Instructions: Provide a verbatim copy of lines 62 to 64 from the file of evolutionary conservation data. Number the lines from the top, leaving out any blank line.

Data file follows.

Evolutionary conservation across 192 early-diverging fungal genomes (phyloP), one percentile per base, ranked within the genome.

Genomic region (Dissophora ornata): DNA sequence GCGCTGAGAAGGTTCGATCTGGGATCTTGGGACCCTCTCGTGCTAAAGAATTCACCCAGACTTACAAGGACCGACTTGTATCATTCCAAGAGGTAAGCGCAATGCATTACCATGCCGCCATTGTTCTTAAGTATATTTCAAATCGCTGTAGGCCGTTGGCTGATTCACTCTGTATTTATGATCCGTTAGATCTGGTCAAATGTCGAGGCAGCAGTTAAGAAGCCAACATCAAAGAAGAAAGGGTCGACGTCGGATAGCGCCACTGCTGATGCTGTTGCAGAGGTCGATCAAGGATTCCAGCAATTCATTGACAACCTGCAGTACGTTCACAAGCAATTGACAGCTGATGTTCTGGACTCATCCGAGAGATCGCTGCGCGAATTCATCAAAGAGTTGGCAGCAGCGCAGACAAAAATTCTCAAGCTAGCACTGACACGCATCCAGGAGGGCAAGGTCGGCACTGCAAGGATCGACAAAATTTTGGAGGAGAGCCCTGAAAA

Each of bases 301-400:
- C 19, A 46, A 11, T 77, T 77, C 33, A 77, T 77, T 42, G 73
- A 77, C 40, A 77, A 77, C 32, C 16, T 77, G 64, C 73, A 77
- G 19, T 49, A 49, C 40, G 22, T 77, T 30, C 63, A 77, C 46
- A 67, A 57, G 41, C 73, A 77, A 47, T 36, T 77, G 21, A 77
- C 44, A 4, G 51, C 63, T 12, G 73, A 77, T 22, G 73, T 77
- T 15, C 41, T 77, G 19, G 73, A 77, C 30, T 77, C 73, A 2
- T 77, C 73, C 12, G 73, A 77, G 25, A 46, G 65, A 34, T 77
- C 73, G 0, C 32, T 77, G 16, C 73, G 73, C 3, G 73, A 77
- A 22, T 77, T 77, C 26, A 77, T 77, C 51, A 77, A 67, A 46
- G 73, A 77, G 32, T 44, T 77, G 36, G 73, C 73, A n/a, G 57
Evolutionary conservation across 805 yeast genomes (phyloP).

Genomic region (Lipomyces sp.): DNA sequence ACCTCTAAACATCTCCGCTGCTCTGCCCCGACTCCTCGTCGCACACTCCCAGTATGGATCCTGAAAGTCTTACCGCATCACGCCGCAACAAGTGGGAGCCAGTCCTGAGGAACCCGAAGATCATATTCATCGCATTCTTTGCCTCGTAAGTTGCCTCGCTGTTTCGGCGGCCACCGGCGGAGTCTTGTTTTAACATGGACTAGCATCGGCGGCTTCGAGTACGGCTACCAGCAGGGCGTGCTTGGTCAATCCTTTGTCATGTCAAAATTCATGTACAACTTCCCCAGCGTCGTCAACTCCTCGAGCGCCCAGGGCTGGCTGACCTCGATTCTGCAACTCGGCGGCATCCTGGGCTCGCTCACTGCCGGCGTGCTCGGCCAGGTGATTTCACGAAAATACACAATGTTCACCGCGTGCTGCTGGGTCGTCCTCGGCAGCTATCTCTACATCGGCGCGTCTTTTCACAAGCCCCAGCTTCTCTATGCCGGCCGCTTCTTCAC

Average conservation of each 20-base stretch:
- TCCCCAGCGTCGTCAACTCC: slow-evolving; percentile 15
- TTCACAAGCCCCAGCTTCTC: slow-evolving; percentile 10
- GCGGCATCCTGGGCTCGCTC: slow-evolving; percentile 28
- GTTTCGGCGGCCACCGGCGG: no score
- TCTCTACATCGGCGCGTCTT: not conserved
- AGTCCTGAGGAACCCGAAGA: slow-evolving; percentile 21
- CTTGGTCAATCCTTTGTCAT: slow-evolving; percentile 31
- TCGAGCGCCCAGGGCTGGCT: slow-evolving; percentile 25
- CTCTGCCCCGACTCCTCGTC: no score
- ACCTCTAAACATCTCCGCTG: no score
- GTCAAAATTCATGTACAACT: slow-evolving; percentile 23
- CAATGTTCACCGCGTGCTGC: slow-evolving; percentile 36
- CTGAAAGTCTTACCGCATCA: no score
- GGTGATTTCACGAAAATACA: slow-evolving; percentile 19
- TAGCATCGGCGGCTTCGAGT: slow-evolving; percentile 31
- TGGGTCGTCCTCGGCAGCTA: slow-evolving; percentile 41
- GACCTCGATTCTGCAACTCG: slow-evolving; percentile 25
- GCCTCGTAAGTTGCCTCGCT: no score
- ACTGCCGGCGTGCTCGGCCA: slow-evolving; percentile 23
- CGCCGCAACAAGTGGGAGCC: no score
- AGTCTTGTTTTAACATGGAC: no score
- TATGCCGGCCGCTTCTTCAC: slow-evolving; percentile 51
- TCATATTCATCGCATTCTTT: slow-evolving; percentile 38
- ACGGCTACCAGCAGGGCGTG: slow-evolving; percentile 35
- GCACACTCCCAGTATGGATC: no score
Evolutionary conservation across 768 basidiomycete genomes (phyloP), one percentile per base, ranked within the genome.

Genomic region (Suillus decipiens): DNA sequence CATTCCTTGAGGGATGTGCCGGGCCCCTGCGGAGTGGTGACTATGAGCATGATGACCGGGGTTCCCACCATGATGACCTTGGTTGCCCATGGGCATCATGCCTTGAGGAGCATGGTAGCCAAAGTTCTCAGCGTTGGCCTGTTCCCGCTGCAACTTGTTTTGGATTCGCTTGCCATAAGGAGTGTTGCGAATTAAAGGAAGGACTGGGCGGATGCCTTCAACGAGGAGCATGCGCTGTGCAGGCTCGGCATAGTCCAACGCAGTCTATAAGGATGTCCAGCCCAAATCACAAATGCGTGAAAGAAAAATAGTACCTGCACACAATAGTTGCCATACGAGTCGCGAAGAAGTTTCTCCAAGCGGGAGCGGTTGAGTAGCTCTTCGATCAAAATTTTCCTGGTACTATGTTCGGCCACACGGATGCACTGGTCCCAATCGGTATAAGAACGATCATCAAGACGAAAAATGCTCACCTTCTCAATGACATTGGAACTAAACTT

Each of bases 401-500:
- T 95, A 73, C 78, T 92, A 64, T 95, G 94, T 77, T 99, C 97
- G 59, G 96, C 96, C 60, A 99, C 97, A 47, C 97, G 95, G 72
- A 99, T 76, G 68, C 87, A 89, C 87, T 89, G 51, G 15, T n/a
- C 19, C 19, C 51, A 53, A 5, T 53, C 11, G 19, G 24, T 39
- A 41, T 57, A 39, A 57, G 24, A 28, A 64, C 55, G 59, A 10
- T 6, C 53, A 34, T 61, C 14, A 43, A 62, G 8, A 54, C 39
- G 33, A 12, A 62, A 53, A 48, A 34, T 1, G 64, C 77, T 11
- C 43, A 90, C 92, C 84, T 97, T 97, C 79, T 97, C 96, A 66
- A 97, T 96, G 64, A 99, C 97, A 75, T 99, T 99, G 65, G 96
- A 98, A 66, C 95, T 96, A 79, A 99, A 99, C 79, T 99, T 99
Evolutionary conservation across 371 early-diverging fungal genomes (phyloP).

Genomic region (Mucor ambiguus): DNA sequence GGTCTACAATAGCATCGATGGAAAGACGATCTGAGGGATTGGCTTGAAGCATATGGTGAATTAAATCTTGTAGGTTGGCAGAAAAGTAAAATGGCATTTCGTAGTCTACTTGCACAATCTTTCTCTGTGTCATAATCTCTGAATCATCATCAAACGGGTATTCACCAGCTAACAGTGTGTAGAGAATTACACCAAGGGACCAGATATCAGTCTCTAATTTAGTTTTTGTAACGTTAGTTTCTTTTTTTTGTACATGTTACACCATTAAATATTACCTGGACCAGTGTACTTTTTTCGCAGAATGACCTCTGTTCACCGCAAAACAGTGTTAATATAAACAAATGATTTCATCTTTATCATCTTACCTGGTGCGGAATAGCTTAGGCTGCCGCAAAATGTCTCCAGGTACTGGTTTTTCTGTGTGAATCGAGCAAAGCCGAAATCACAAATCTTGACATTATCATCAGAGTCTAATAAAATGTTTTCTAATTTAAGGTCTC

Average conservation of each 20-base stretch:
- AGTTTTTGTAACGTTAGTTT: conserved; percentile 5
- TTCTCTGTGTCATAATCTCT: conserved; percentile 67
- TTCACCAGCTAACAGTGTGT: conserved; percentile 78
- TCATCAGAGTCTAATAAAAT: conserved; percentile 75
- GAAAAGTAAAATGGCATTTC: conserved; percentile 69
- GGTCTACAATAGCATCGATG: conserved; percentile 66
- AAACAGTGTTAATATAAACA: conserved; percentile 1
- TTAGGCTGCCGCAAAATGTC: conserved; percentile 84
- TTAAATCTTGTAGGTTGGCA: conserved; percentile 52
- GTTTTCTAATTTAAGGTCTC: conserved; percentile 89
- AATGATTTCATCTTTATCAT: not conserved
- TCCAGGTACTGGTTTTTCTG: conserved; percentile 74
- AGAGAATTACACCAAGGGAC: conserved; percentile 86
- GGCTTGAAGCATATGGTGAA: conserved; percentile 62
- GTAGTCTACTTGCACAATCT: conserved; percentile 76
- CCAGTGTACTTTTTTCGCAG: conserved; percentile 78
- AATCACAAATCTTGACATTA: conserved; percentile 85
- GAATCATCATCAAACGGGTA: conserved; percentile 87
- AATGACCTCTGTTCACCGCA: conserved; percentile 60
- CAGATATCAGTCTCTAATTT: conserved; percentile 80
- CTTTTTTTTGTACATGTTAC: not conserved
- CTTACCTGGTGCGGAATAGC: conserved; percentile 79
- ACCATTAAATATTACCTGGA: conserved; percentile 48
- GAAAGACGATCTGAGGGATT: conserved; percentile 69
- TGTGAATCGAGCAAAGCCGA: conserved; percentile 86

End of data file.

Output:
- GAAAAGTAAAATGGCATTTC: conserved; percentile 69
- GGTCTACAATAGCATCGATG: conserved; percentile 66
- AAACAGTGTTAATATAAACA: conserved; percentile 1